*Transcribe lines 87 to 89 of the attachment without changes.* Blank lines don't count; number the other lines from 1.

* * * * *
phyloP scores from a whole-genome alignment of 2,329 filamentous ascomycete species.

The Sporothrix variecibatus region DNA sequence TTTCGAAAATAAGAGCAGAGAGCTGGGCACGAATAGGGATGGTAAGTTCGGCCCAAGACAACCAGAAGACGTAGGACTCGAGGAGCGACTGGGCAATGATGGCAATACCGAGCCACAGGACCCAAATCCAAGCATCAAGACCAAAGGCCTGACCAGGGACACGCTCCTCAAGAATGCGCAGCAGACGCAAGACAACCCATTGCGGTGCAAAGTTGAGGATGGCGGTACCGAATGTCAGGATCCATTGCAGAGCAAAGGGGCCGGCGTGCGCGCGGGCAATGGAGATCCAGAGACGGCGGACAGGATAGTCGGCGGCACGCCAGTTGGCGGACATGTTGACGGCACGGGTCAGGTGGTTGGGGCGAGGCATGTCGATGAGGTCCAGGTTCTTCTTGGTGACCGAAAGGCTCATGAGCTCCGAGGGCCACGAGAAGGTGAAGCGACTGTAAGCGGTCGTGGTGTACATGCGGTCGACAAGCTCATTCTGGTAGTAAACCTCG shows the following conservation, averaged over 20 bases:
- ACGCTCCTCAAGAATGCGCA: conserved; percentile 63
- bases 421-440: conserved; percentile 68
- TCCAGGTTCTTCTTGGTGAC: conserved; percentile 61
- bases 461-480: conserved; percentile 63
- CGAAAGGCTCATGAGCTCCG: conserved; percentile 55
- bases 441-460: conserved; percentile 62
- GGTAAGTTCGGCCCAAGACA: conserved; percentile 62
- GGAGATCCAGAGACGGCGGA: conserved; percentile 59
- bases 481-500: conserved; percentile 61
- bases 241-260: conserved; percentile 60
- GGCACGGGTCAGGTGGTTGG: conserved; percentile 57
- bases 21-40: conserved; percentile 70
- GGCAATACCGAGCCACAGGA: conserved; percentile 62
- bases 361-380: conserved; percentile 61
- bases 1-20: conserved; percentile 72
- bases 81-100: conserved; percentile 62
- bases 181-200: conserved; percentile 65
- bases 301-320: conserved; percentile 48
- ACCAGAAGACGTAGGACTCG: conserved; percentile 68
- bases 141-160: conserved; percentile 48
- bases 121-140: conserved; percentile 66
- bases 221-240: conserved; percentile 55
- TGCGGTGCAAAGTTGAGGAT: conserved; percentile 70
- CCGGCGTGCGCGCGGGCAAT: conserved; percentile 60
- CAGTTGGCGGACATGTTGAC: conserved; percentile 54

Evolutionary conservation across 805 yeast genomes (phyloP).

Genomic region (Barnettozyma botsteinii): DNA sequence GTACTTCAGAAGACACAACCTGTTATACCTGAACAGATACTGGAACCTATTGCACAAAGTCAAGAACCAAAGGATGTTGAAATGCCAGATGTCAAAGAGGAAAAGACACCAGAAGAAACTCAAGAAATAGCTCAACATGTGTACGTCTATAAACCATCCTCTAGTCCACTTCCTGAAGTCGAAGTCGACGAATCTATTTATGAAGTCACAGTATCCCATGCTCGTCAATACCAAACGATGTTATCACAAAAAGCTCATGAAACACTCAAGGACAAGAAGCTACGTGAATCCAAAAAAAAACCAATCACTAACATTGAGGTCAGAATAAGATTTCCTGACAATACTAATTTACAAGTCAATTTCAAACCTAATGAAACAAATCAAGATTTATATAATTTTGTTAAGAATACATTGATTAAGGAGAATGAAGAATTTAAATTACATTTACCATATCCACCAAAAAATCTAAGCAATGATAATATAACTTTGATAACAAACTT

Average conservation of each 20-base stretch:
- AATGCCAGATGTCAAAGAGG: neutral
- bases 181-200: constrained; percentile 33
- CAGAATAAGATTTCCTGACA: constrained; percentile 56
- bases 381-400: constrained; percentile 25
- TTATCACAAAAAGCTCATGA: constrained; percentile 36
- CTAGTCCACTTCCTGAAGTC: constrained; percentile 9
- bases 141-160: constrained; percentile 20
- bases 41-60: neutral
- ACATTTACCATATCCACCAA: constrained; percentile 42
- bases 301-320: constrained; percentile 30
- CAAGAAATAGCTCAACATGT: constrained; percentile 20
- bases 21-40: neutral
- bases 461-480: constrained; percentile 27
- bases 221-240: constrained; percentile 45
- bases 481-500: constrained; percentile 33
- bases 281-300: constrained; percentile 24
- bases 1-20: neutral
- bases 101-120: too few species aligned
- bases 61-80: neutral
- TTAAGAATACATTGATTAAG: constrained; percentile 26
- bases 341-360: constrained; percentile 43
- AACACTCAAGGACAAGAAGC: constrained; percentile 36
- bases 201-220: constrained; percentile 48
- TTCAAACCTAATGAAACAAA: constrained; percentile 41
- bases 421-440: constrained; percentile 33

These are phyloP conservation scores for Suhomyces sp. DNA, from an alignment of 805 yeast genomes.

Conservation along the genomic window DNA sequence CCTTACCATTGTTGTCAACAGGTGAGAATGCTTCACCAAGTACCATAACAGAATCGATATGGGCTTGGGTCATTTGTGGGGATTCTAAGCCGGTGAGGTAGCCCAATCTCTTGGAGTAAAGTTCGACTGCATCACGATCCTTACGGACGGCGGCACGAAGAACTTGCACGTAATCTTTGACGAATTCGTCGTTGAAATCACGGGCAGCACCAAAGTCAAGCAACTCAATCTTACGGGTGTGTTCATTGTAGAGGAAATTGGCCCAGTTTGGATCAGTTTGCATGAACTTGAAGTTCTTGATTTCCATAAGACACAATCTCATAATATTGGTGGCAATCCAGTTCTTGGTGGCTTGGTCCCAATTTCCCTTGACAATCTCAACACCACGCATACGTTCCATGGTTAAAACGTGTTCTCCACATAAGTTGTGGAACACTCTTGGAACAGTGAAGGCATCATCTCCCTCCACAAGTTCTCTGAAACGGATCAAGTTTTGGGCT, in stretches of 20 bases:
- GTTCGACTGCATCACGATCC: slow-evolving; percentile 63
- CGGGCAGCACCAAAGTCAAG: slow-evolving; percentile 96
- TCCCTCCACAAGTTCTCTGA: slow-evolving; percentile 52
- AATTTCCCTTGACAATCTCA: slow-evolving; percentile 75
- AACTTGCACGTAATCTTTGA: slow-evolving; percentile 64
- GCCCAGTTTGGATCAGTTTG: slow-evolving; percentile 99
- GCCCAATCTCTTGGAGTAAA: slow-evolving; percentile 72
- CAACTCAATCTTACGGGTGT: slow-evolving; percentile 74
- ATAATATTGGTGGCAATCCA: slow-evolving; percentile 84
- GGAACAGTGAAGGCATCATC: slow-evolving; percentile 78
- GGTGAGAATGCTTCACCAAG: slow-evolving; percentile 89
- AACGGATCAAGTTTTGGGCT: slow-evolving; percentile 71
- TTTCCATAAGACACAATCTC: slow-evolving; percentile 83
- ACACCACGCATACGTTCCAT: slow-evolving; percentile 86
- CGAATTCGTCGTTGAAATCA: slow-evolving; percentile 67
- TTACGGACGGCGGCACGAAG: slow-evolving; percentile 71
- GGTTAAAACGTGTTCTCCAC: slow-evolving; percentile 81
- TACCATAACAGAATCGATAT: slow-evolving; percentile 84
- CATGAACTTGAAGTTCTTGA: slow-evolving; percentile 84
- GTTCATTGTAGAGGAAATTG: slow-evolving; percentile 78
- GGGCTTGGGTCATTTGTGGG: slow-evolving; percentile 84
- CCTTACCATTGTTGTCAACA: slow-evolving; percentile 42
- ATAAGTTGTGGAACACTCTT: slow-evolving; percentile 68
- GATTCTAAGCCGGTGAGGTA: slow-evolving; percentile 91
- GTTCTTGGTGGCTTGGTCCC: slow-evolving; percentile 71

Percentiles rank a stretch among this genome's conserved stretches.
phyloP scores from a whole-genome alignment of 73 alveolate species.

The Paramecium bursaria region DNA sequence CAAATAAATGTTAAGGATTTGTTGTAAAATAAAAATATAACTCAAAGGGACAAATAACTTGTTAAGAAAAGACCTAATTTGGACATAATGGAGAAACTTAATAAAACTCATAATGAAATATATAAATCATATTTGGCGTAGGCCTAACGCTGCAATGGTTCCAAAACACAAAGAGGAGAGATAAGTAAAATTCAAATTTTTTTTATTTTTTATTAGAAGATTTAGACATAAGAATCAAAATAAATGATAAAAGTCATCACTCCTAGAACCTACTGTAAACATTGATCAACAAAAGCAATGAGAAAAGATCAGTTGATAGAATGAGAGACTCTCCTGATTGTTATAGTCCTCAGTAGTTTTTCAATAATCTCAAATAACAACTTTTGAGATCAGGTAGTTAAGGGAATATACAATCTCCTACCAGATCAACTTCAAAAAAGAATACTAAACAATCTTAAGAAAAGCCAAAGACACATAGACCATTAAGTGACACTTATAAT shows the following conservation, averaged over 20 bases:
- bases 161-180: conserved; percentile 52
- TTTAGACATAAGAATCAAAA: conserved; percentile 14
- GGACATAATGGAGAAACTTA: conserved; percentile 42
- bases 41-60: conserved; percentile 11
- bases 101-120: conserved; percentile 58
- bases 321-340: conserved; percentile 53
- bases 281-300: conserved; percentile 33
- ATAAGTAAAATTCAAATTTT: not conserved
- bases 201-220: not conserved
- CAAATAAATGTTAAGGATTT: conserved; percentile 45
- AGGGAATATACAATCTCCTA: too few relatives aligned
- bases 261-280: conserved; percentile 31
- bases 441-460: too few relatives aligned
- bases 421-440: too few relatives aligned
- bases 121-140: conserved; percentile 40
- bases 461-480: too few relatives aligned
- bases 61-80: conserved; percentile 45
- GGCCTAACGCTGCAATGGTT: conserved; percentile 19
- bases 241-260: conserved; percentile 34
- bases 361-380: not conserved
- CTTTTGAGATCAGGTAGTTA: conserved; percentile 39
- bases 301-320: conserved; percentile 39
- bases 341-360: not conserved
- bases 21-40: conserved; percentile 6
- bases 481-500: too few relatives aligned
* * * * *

- TTTAGACATAAGAATCAAAA: conserved; percentile 14
- GGACATAATGGAGAAACTTA: conserved; percentile 42
- bases 41-60: conserved; percentile 11